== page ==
It is Godzilla.
Now that that is out of the way (it seems to need to be explained to both those who love and don't love the movie--especially a certain type of critic) Godzilla is a movie with more good than bad. It takes a while to get to the monster attacking and smashing part but that is sort of a tradition in this sort of movie. In fact, this movie gets to the monsters much faster than the old school versions.
This movie is also far more coherent than the old monster movies and certainly better paced and constructed than the dubious 1998 remake. The most valid complaints about the movie might be; a) it needed more Brian Cranston b) it needed more Juliette Binoche or c) it needed more Godzilla.
This last complaint might be valid but if you make a movie with monsters fighting for an hour and a half it might get a little repetitive. In this film some instances of fighting are cut of, and action implied. It handles this well--more extended fights are really not necessary.
I have a soft spot for all the old Toho Studio films but they have more of a kitsch factor rather than a "good" factor. Sure, the original 1954 Godzilla film was unique and sort of a landmark but the rest of their output was not great filmmaking for anyone over 10 years old. We remember them fondly and they remind us of a time but they are (mostly) not good movies.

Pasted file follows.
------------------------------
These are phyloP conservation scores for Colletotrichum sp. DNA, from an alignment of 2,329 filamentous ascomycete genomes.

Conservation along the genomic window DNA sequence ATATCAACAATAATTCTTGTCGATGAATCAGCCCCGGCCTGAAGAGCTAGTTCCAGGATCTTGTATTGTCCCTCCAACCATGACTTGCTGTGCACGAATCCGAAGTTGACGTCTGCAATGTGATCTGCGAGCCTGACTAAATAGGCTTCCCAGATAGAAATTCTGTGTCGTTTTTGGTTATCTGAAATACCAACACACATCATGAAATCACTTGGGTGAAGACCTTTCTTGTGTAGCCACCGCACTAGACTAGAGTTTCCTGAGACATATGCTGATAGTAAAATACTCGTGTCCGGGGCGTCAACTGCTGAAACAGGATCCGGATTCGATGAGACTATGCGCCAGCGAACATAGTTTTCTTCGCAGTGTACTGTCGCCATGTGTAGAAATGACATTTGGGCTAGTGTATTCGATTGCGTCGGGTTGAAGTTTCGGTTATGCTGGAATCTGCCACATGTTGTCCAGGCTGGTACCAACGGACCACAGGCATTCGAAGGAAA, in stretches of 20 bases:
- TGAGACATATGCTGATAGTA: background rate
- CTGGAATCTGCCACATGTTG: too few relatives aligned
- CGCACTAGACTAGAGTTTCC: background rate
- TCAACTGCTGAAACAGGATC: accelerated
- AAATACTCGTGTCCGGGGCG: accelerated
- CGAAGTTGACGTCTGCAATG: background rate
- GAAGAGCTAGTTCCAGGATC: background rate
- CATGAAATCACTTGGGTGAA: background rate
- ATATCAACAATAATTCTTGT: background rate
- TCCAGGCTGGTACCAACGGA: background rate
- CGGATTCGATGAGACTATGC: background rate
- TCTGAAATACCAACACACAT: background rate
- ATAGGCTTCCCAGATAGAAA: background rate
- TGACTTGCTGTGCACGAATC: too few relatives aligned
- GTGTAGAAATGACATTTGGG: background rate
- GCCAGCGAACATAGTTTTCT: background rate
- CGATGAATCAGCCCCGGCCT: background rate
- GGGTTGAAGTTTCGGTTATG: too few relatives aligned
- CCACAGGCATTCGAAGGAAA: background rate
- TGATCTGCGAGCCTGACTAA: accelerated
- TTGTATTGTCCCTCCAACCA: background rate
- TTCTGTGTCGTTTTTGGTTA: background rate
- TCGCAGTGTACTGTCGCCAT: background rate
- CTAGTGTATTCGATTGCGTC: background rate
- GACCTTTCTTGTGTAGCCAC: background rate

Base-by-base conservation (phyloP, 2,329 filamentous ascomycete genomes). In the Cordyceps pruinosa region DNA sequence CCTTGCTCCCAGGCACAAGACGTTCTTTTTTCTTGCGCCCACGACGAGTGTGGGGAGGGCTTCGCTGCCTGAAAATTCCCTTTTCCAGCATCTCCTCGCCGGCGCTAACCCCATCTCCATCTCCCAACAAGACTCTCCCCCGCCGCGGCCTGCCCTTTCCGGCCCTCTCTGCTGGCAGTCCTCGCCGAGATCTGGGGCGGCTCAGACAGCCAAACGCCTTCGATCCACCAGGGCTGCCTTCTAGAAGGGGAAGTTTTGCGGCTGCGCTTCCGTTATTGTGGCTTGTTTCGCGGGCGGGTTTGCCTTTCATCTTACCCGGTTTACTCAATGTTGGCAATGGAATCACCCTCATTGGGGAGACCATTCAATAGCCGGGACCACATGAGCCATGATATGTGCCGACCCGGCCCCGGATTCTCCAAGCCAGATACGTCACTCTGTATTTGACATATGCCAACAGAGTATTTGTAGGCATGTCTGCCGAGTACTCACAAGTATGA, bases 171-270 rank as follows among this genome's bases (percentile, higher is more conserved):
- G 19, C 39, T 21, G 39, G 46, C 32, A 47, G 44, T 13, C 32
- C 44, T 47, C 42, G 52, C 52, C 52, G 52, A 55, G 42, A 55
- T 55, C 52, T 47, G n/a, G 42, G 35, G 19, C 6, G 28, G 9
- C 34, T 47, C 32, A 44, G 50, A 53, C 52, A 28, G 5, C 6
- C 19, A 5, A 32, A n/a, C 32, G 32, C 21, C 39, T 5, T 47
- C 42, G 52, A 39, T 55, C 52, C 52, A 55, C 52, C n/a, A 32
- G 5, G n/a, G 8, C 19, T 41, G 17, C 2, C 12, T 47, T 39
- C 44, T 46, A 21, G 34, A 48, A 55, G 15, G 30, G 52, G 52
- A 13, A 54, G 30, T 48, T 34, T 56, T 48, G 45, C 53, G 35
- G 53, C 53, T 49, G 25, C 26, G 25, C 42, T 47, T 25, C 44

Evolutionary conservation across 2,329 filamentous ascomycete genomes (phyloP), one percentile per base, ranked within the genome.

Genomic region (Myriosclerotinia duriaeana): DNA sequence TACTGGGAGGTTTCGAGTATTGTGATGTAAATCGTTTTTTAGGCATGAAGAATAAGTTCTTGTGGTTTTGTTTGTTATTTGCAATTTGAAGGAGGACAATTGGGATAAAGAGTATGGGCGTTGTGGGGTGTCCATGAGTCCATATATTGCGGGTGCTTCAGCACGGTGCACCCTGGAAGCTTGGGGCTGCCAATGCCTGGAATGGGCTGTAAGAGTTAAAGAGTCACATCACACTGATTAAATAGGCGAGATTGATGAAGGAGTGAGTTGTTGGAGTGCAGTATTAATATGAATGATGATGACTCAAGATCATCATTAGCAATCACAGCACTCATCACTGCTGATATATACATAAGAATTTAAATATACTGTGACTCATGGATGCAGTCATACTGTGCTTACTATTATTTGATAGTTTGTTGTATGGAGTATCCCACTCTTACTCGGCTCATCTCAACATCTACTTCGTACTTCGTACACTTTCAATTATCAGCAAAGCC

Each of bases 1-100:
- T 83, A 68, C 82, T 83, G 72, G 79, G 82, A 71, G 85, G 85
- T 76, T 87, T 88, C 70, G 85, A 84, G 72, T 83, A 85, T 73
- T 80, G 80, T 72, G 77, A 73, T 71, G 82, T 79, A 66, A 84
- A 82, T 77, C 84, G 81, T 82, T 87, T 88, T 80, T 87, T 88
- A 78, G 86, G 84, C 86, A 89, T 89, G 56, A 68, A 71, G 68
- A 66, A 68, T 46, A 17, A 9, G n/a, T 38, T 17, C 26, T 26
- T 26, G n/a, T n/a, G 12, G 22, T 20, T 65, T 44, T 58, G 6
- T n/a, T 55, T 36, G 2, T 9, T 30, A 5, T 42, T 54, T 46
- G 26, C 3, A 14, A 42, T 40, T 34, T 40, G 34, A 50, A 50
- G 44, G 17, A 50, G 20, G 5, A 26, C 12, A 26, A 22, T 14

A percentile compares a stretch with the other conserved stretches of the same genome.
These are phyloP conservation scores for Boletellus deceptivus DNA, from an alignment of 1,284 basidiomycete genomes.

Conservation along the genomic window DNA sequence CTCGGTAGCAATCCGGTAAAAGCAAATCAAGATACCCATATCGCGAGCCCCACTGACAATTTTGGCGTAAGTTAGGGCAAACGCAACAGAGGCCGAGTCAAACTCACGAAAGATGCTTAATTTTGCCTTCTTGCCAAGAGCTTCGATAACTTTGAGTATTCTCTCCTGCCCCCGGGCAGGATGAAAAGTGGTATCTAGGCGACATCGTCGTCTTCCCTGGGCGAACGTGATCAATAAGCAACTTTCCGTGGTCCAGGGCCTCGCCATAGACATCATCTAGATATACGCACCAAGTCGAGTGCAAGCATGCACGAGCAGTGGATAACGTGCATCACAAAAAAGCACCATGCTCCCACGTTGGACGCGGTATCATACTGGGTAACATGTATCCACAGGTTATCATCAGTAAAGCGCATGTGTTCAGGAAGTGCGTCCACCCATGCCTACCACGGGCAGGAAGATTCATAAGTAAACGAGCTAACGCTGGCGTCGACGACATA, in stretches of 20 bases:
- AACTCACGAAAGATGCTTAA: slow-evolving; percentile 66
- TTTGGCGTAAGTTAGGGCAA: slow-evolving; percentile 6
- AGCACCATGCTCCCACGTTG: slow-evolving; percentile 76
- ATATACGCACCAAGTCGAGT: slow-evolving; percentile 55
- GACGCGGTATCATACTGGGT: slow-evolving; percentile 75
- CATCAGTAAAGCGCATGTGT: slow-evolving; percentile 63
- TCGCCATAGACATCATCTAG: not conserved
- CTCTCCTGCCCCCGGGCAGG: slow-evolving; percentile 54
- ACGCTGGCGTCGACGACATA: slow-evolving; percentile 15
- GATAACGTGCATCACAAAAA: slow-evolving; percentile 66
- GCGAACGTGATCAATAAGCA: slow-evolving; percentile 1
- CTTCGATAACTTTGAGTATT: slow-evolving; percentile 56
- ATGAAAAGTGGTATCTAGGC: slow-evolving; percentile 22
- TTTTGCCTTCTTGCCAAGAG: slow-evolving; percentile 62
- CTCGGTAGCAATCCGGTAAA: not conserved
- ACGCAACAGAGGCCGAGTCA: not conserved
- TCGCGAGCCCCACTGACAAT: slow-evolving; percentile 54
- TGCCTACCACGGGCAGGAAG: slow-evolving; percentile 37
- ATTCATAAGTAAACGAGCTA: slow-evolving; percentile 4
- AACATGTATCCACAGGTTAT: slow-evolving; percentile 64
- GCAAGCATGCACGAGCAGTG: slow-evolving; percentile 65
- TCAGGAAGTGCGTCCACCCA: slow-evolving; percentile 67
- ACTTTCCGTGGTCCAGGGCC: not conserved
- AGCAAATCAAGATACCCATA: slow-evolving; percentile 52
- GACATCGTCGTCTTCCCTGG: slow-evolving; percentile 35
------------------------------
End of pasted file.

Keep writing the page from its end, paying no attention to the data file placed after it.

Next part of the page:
This Godzilla isn't really an updating of the genre. It essentially does the same things as the original; it builds to a big conflict through smaller conflicts, it points out the hubris of humanity vis a vis nature and it has a tiny bit of a personal story to weave it all together.
Another thing is that giant monster movies are often downhill once the monster is revealed. Here they avoid that pitfall by giving little reveals right in the credits.
It is not a reinvention but is just a bigger budget version of the old formula. That is a good thing. Giant monster movies deserve big budgets every bit as much as super hero films.